So, tomorrow is Thursday and I think I will, at last, be able to actually do something creative (it was only today that I found myself able to imagine life without these aches and pains once again, though it may take the rest of the week for that to become a reality). Much of today was spent making lists - paintings I need to paint, items I need to purchase, emails I need to send, work I [still] need to finish around the house - and there is nothing like a good long list to get a person motivated and going and doing.

Sometimes there is work to be done - sometimes lots of work. For anyone else out there facing a time of physical or emotional difficulty, remember to take some time to recover. Remember that it's okay to do nothing. To reorganize. To plan ahead before getting back to the grind. Stephen Covey calls it "Sharpening the Saw" [GTD].

All that to say, expect more content soon!

Open Studio Newsletter - 4th Quarter, 2008

Posted on by Wess Foreman

Hello, all!

It has been a while since the last newsletter, and I thought now would be a good time for a 4th Quarter edition with which to wrap up the year. Besides, I had a few announcements to . . . announce. Here they are:


Northshore Art Market - Saturday, October 11th
I took the summer off, basically, missing the last two Covington art markets. I should have many new paintings on display. So mark your calendars and swing by if you can and say hello!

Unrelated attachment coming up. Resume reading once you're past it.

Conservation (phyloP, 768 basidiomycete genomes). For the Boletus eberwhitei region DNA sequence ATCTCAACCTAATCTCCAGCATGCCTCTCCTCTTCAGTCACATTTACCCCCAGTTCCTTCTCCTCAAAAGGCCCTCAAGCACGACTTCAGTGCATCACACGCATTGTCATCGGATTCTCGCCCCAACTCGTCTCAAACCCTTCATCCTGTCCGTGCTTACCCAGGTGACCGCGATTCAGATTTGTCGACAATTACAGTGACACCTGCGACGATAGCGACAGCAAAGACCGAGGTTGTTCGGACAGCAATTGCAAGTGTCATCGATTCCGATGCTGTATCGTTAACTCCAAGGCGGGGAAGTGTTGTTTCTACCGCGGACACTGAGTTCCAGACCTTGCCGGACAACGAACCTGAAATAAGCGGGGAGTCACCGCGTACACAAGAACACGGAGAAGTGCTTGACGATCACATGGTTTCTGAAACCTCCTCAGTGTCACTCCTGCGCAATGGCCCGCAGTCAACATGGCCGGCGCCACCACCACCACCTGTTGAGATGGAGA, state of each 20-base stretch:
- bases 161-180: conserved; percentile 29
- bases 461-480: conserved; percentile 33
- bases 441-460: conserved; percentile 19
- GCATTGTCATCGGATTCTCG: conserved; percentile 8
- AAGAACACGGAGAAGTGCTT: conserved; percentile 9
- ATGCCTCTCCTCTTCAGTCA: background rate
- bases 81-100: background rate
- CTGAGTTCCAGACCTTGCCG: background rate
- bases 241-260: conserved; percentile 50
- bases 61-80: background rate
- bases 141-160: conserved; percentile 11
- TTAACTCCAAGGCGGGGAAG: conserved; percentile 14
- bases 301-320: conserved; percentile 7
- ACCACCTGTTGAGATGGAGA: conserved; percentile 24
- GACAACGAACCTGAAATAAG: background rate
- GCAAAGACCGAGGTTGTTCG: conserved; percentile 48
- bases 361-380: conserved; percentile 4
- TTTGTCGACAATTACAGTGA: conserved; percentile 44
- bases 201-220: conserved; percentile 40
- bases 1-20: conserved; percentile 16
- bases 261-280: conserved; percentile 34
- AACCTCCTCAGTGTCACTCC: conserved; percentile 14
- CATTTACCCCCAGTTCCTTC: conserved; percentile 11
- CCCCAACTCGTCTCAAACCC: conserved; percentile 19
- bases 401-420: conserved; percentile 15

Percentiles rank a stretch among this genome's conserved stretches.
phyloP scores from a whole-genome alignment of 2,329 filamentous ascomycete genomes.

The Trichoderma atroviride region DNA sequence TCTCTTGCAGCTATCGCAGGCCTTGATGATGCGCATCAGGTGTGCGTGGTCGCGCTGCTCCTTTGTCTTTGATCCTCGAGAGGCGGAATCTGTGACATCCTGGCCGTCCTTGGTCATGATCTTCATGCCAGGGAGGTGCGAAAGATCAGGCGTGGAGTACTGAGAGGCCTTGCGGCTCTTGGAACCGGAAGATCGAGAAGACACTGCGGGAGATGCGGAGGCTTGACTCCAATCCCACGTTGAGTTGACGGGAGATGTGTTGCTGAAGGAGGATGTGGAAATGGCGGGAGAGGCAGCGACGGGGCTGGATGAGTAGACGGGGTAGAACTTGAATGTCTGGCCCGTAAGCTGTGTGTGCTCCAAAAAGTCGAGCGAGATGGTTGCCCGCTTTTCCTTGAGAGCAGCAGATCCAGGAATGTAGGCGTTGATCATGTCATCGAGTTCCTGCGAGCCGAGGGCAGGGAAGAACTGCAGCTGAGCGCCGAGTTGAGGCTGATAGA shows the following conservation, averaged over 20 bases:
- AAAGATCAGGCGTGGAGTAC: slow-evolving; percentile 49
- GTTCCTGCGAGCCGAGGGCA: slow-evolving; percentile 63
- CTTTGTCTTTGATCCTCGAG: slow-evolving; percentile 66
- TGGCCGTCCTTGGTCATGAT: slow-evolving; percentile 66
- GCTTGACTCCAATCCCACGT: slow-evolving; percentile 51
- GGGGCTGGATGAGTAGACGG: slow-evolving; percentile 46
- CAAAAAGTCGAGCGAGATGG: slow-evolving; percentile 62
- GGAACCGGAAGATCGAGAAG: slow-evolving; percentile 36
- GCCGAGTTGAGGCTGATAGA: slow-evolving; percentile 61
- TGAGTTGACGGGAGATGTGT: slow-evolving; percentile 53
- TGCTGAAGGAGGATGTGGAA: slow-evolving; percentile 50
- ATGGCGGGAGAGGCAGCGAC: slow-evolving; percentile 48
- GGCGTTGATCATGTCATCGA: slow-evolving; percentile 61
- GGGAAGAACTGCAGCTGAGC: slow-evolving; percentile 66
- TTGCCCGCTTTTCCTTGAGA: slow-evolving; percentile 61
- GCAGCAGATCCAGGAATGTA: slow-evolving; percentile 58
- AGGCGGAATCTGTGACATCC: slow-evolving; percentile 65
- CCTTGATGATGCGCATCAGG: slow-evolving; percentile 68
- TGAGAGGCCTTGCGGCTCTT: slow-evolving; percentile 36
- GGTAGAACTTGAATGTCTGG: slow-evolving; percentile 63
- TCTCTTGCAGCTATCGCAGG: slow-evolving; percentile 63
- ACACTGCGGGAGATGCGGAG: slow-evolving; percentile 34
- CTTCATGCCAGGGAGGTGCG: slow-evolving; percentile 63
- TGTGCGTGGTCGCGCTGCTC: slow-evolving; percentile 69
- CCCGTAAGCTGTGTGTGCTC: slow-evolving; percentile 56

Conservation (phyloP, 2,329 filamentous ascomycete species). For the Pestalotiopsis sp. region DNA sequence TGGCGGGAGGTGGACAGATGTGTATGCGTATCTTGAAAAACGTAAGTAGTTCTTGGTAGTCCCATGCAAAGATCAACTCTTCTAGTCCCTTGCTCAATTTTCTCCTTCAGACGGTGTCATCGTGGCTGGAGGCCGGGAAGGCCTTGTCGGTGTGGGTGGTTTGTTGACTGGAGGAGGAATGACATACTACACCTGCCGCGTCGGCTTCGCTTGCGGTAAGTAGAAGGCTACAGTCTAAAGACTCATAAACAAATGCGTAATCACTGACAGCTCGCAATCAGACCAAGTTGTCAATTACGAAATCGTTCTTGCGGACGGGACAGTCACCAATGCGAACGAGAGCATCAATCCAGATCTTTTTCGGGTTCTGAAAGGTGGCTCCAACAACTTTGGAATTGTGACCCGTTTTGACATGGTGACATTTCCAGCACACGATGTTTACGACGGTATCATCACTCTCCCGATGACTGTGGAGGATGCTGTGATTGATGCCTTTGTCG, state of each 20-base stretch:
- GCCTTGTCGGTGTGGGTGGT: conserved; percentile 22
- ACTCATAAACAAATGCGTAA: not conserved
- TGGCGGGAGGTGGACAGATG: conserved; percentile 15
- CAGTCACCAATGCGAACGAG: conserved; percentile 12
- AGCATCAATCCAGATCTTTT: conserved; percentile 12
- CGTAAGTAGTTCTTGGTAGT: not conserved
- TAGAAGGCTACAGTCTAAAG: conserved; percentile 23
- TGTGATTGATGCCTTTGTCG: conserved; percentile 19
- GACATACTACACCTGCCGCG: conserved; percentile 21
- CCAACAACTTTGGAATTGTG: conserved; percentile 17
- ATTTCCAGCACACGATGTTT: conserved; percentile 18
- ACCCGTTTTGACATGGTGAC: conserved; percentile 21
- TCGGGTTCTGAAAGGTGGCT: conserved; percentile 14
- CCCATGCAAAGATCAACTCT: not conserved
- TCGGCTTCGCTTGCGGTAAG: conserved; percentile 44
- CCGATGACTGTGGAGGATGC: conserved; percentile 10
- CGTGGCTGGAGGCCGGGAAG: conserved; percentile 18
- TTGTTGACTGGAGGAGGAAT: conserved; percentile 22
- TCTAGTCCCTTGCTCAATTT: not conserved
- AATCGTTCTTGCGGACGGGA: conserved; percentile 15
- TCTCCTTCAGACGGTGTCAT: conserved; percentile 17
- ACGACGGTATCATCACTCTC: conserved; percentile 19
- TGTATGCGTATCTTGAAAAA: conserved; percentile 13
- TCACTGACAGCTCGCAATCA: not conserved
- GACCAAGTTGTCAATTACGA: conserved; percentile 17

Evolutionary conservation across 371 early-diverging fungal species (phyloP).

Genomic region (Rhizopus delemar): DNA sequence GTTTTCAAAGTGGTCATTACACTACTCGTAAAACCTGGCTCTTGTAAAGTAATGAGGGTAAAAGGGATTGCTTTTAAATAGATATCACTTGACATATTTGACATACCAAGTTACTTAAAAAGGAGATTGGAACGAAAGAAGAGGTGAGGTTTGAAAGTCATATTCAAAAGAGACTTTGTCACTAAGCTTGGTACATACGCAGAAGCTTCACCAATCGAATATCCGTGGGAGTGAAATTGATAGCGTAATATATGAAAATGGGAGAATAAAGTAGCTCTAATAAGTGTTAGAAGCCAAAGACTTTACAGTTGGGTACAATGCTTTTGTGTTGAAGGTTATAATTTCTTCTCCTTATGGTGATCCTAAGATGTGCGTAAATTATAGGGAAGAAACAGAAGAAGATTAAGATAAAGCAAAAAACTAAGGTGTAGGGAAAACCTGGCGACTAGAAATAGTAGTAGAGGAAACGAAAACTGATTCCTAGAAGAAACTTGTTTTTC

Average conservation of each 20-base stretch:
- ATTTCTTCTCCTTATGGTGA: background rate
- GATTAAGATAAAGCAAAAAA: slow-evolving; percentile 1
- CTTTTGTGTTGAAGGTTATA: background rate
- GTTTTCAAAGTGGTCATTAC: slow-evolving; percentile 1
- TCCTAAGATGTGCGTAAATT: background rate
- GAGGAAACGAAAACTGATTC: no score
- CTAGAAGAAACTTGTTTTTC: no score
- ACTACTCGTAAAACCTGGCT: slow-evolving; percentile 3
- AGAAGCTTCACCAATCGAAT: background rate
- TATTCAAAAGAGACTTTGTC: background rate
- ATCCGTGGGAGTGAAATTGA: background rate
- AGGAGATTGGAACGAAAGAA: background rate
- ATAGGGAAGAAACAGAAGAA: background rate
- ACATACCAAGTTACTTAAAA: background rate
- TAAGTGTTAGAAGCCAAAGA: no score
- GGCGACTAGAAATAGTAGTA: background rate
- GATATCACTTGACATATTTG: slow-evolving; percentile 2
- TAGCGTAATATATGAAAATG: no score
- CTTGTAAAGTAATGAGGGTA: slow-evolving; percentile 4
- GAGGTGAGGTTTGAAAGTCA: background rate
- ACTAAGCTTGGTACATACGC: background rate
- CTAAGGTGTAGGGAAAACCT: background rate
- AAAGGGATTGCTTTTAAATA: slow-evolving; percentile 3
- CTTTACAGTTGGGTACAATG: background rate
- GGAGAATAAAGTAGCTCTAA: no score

Inside Northside Cover Artist Nov/Dec
I am excited to announce that I have been chosen as the cover artist of Inside Northside magazine's November/December edition. No joke. Pretty cool, huh?

Painting-A-Day Blog
I will be restarting my painting-a-day blog soon - probably next month [November], but definitely during the month of December, as I mentioned I would in the Inside Northside interview. This is where I will be uploading one new painting everyday to my blog [for sale, of course]. I will probably do this separately from my main blog, just to keep it simple - a link to it will be displayed prominently on my website, of course, at
It has been a long, hot summer. The kind of summer that makes you forget how cold winter can get, even here in South Louisiana. So, it was amazing when, a few weeks ago, the weather changed overnight, introducing the chilly mornings and pleasant afternoons of autumn - a season long-forgotten in my mind but remembered immediately with the first crisp intake of morning air to my lungs.

So, here I am. Relishing this great weather we've been having. Returning to the outside easel more and more often to put paint to canvas. The family is fine; all fine, thanks for asking. The wife and I are watching our son grow up before our eyes - he's two years old and ready for potty training and playing with Thomas the Tank Engine and jumping from the sofa to the pile of pillows on the floor . . . and life is great.

I pray that this new season finds you well. That you too are experiencing the joy of the changing weather and maybe recalling a time when life was simple and easy and new.